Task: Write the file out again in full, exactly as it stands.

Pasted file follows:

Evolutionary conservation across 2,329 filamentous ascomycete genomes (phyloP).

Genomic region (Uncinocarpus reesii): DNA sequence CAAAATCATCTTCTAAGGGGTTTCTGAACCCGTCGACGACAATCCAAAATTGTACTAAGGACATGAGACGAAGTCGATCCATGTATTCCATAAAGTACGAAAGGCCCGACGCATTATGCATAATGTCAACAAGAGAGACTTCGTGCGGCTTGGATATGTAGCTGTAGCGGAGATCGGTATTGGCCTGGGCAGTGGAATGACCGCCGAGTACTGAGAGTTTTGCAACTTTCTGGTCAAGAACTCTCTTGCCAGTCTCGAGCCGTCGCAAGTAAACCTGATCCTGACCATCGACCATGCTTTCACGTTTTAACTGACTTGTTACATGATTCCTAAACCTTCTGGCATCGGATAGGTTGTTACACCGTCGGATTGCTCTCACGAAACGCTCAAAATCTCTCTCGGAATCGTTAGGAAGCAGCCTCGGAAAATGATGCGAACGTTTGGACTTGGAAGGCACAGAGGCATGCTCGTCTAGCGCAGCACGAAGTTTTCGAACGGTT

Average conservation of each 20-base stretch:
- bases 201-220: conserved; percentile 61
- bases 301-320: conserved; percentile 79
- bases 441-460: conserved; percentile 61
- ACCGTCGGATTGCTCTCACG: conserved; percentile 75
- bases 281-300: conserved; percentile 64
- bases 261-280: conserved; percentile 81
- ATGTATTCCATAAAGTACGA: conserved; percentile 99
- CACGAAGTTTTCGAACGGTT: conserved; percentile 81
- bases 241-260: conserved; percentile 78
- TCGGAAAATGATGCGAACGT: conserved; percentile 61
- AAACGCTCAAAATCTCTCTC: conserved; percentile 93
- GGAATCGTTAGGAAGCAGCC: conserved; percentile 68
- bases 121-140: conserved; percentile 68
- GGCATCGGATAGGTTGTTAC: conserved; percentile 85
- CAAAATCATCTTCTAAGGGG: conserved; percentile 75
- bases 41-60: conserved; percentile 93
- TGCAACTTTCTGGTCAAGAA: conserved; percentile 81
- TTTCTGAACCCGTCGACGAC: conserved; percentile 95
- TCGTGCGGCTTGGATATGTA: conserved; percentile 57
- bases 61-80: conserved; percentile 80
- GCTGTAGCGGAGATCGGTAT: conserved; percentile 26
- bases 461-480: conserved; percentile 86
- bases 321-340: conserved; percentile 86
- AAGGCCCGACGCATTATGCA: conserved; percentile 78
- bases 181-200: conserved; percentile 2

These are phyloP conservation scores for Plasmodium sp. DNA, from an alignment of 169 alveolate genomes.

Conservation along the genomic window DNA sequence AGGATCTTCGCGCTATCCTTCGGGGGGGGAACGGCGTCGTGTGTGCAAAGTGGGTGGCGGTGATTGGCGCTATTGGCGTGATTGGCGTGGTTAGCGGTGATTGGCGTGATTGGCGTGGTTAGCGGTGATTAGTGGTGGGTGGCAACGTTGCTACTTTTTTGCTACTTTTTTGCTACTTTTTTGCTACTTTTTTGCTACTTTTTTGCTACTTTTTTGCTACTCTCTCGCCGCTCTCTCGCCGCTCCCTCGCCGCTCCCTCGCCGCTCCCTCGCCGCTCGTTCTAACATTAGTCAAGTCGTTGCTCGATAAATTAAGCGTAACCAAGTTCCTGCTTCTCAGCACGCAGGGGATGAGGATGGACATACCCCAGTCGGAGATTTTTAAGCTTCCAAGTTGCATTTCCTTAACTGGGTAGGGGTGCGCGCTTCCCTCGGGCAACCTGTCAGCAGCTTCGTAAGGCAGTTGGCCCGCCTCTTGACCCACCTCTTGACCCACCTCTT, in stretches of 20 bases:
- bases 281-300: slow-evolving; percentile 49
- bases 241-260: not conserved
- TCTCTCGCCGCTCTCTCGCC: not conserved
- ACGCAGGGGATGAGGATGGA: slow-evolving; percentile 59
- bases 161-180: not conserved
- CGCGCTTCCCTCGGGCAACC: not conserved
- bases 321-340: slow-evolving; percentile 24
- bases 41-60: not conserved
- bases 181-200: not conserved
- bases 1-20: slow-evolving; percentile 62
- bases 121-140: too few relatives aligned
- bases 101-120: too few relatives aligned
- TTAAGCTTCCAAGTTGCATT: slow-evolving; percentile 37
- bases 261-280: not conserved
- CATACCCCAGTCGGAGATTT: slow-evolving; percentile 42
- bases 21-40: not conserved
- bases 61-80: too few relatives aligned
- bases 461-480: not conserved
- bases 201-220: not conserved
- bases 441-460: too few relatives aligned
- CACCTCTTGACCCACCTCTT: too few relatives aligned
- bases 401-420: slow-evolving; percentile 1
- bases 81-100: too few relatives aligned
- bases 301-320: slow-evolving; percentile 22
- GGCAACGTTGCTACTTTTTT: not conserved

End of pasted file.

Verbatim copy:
Evolutionary conservation across 2,329 filamentous ascomycete genomes (phyloP).

Genomic region (Uncinocarpus reesii): DNA sequence CAAAATCATCTTCTAAGGGGTTTCTGAACCCGTCGACGACAATCCAAAATTGTACTAAGGACATGAGACGAAGTCGATCCATGTATTCCATAAAGTACGAAAGGCCCGACGCATTATGCATAATGTCAACAAGAGAGACTTCGTGCGGCTTGGATATGTAGCTGTAGCGGAGATCGGTATTGGCCTGGGCAGTGGAATGACCGCCGAGTACTGAGAGTTTTGCAACTTTCTGGTCAAGAACTCTCTTGCCAGTCTCGAGCCGTCGCAAGTAAACCTGATCCTGACCATCGACCATGCTTTCACGTTTTAACTGACTTGTTACATGATTCCTAAACCTTCTGGCATCGGATAGGTTGTTACACCGTCGGATTGCTCTCACGAAACGCTCAAAATCTCTCTCGGAATCGTTAGGAAGCAGCCTCGGAAAATGATGCGAACGTTTGGACTTGGAAGGCACAGAGGCATGCTCGTCTAGCGCAGCACGAAGTTTTCGAACGGTT

Average conservation of each 20-base stretch:
- bases 201-220: conserved; percentile 61
- bases 301-320: conserved; percentile 79
- bases 441-460: conserved; percentile 61
- ACCGTCGGATTGCTCTCACG: conserved; percentile 75
- bases 281-300: conserved; percentile 64
- bases 261-280: conserved; percentile 81
- ATGTATTCCATAAAGTACGA: conserved; percentile 99
- CACGAAGTTTTCGAACGGTT: conserved; percentile 81
- bases 241-260: conserved; percentile 78
- TCGGAAAATGATGCGAACGT: conserved; percentile 61
- AAACGCTCAAAATCTCTCTC: conserved; percentile 93
- GGAATCGTTAGGAAGCAGCC: conserved; percentile 68
- bases 121-140: conserved; percentile 68
- GGCATCGGATAGGTTGTTAC: conserved; percentile 85
- CAAAATCATCTTCTAAGGGG: conserved; percentile 75
- bases 41-60: conserved; percentile 93
- TGCAACTTTCTGGTCAAGAA: conserved; percentile 81
- TTTCTGAACCCGTCGACGAC: conserved; percentile 95
- TCGTGCGGCTTGGATATGTA: conserved; percentile 57
- bases 61-80: conserved; percentile 80
- GCTGTAGCGGAGATCGGTAT: conserved; percentile 26
- bases 461-480: conserved; percentile 86
- bases 321-340: conserved; percentile 86
- AAGGCCCGACGCATTATGCA: conserved; percentile 78
- bases 181-200: conserved; percentile 2

These are phyloP conservation scores for Plasmodium sp. DNA, from an alignment of 169 alveolate genomes.

Conservation along the genomic window DNA sequence AGGATCTTCGCGCTATCCTTCGGGGGGGGAACGGCGTCGTGTGTGCAAAGTGGGTGGCGGTGATTGGCGCTATTGGCGTGATTGGCGTGGTTAGCGGTGATTGGCGTGATTGGCGTGGTTAGCGGTGATTAGTGGTGGGTGGCAACGTTGCTACTTTTTTGCTACTTTTTTGCTACTTTTTTGCTACTTTTTTGCTACTTTTTTGCTACTTTTTTGCTACTCTCTCGCCGCTCTCTCGCCGCTCCCTCGCCGCTCCCTCGCCGCTCCCTCGCCGCTCGTTCTAACATTAGTCAAGTCGTTGCTCGATAAATTAAGCGTAACCAAGTTCCTGCTTCTCAGCACGCAGGGGATGAGGATGGACATACCCCAGTCGGAGATTTTTAAGCTTCCAAGTTGCATTTCCTTAACTGGGTAGGGGTGCGCGCTTCCCTCGGGCAACCTGTCAGCAGCTTCGTAAGGCAGTTGGCCCGCCTCTTGACCCACCTCTTGACCCACCTCTT, in stretches of 20 bases:
- bases 281-300: slow-evolving; percentile 49
- bases 241-260: not conserved
- TCTCTCGCCGCTCTCTCGCC: not conserved
- ACGCAGGGGATGAGGATGGA: slow-evolving; percentile 59
- bases 161-180: not conserved
- CGCGCTTCCCTCGGGCAACC: not conserved
- bases 321-340: slow-evolving; percentile 24
- bases 41-60: not conserved
- bases 181-200: not conserved
- bases 1-20: slow-evolving; percentile 62
- bases 121-140: too few relatives aligned
- bases 101-120: too few relatives aligned
- TTAAGCTTCCAAGTTGCATT: slow-evolving; percentile 37
- bases 261-280: not conserved
- CATACCCCAGTCGGAGATTT: slow-evolving; percentile 42
- bases 21-40: not conserved
- bases 61-80: too few relatives aligned
- bases 461-480: not conserved
- bases 201-220: not conserved
- bases 441-460: too few relatives aligned
- CACCTCTTGACCCACCTCTT: too few relatives aligned
- bases 401-420: slow-evolving; percentile 1
- bases 81-100: too few relatives aligned
- bases 301-320: slow-evolving; percentile 22
- GGCAACGTTGCTACTTTTTT: not conserved